These records cover all ranks, all three service branches (Army, Navy and Airforce) and date from 1760 up to 1921. If your ancestor continued to serve in the army after 1921, his or her records will still be with the Ministry of Defence.

Service records, if they survive, can proved a wealth of information about your ancestor’s life and military career. Attestation papers (the forms filled out on joining the military) can reveal detailed physical descriptions, home addresses, peace time occupations and the names of family members.  Later pages may list the promotions or qualifications they gained, details of any awards or punishments they received as well as important dates and locations relating to their service. Pension papers may provide clues as the length and nature of their service as well as any disabilities incurred, while discharge papers can help you gain a better understanding of where your ancestor went and what they did after demobilisation.

It's important to note that before the Royal Air Force was created in 1918, the Royal Flying Corps fell under the control of the British Army. So don't forget to search the British Army Service records collection if you're looking for a First World War airman.

4. Get to know their regiment

Don’t just focus on records that directly reference your ancestor. Regimental histories, war diaries and trench maps can help you gain a much better understanding of your ancestor’s wartime experiences.

Unit War Diaries are the official military accounts that give day-by-day details of the action, locality, conditions, etc of the battalion. They are unlikely to mention your ancestor by name, unless they were an officer, but they make valuable reading about life on the Western Front and are available on The National Archives website.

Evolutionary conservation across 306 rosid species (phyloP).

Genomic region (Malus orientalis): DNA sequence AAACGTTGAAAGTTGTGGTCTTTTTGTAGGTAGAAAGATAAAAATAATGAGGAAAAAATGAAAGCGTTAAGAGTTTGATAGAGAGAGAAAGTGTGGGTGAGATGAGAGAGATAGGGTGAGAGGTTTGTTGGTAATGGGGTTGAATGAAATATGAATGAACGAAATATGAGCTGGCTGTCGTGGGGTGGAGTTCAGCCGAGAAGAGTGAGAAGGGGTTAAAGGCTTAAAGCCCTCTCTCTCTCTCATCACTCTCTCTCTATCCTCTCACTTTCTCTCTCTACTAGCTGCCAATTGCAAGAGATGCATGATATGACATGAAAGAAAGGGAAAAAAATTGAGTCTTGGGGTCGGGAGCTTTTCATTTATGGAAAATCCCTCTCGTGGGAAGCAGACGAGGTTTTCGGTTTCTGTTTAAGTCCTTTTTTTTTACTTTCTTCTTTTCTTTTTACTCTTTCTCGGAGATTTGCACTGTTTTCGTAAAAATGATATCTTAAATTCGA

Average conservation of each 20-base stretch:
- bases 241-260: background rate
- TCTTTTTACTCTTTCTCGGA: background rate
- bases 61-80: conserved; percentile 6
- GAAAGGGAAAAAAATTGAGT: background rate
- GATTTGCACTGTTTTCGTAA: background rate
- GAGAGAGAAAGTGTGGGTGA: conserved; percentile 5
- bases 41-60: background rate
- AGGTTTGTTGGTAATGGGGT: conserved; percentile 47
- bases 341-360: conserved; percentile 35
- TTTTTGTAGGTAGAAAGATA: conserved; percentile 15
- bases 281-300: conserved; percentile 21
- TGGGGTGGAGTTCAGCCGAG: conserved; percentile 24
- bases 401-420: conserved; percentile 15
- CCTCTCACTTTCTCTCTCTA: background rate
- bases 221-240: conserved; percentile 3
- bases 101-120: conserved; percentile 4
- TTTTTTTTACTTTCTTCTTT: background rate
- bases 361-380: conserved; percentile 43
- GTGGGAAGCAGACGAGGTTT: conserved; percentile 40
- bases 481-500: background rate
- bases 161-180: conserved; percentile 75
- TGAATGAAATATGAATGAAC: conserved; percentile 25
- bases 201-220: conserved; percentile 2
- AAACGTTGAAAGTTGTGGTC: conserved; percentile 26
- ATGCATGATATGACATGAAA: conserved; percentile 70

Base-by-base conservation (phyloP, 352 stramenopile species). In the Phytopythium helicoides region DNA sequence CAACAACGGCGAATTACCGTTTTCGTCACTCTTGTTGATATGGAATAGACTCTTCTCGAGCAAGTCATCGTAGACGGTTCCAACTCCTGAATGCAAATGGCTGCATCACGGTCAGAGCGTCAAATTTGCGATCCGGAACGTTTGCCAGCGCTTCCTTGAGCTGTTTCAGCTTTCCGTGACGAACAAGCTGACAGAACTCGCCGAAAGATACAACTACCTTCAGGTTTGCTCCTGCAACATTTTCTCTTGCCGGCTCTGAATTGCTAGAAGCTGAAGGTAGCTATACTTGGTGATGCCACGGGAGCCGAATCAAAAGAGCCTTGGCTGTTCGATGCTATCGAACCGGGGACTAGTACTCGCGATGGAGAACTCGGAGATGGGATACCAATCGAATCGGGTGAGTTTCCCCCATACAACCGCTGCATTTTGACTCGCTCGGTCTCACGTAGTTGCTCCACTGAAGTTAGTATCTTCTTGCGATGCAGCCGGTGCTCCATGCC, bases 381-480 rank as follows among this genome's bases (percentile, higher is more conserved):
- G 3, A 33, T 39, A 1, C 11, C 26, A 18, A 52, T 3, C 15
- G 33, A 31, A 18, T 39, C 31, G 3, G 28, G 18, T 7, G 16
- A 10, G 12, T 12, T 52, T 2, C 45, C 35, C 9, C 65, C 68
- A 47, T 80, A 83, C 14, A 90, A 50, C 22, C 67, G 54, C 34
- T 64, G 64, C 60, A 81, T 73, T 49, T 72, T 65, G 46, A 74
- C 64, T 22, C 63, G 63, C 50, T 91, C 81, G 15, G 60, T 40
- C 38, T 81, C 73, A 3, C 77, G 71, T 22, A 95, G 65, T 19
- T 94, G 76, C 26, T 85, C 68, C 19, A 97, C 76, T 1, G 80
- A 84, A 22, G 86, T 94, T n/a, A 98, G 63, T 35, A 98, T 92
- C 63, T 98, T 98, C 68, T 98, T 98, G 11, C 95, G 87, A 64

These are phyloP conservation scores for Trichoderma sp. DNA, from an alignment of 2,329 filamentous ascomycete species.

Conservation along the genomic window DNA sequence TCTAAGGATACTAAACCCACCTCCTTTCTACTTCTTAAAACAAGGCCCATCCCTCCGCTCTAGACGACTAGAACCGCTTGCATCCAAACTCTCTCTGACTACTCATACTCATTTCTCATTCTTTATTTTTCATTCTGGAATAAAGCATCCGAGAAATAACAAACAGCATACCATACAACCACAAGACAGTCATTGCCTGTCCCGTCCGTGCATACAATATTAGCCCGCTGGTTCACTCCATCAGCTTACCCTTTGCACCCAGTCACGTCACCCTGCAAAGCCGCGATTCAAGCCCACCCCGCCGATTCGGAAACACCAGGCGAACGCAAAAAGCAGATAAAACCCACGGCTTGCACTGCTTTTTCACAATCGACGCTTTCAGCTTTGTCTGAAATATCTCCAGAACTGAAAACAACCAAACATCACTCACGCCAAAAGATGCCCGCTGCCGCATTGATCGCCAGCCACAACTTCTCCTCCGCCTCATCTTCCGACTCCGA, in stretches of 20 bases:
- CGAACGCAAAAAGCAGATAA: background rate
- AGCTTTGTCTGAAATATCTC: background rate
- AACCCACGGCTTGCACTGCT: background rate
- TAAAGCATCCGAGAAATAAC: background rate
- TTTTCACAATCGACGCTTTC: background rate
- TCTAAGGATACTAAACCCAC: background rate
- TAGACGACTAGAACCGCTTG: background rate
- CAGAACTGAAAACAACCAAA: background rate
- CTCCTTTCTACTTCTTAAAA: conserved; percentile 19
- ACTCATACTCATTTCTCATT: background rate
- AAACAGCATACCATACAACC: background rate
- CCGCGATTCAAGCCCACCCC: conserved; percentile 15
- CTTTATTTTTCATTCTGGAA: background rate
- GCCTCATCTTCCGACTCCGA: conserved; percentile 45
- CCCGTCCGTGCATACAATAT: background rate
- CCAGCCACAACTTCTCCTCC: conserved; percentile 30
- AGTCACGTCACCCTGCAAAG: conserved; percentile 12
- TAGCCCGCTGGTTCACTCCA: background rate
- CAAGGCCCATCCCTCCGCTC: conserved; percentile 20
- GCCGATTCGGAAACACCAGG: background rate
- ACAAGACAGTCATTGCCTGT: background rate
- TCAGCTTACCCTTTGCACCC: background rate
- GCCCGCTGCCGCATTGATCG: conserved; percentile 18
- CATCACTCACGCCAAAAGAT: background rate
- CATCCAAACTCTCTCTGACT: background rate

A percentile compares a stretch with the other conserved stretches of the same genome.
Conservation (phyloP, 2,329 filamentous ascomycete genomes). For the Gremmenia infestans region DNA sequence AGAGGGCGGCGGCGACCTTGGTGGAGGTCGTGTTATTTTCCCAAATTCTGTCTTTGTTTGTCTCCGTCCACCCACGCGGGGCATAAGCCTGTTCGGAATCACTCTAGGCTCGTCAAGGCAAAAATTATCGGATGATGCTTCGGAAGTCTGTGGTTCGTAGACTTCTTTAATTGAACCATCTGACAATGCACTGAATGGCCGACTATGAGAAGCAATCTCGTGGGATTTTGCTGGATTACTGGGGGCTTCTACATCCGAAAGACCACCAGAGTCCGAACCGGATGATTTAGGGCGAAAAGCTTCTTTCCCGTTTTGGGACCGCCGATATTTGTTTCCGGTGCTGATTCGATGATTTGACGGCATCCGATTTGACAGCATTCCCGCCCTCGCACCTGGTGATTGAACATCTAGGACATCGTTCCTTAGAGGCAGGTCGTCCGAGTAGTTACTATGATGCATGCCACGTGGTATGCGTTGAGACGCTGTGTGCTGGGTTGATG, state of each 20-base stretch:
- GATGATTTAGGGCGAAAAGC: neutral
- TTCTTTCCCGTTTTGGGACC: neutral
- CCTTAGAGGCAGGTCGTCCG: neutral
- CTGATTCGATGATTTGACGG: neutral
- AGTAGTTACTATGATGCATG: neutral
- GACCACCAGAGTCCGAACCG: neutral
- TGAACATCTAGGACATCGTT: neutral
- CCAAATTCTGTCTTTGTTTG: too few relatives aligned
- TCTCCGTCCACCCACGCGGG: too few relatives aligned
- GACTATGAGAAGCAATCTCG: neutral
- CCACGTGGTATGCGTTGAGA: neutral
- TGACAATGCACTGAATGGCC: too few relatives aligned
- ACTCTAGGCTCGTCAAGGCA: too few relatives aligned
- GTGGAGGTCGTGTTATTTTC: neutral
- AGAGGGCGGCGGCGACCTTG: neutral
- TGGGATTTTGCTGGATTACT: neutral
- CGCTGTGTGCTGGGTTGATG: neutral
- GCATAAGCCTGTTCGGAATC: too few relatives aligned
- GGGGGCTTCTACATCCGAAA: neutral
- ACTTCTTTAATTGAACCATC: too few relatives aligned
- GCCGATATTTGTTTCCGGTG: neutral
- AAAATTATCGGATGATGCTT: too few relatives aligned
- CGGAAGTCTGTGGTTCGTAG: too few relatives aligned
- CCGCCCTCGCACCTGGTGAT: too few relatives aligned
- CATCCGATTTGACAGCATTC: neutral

Many regimental histories are also available online. As well as providing you with a good account of the battles and conditions the regiment endured, as well as where they were stationed and when, many will also include first-hand accounts from those who actually who were there.

5. Don’t forget newspapers

Findmypast’s unmatched collection of historical newspapers can be an absolute goldmine when it comes to finding your Great War ancestors. They will reveal how their local community experienced the war, giving valuable context to your research. While reports on troop movements and developments at the front can help you understand your ancestor's place in the bigger picture.

Newspapers are also probably the best tool at your disposal for finding a photograph of your military ancestor.

Regional newspapers diligently shared news relating to local lads at the front including reports on casualties, awards, promotions, mentions in dispatches and even letters sent home to loved ones. Many of these reports included photos of the soldier in question.

Each and every person who went to war between 1914 and 1918 deserves to be remembered. Play your part in preserving your family's legacy by uncovering your ancestor' shocking, heartbreaking and amazing war stories today.

More on this topic:

Share this article

About the author

Findmypast blog writersThe Findmypast team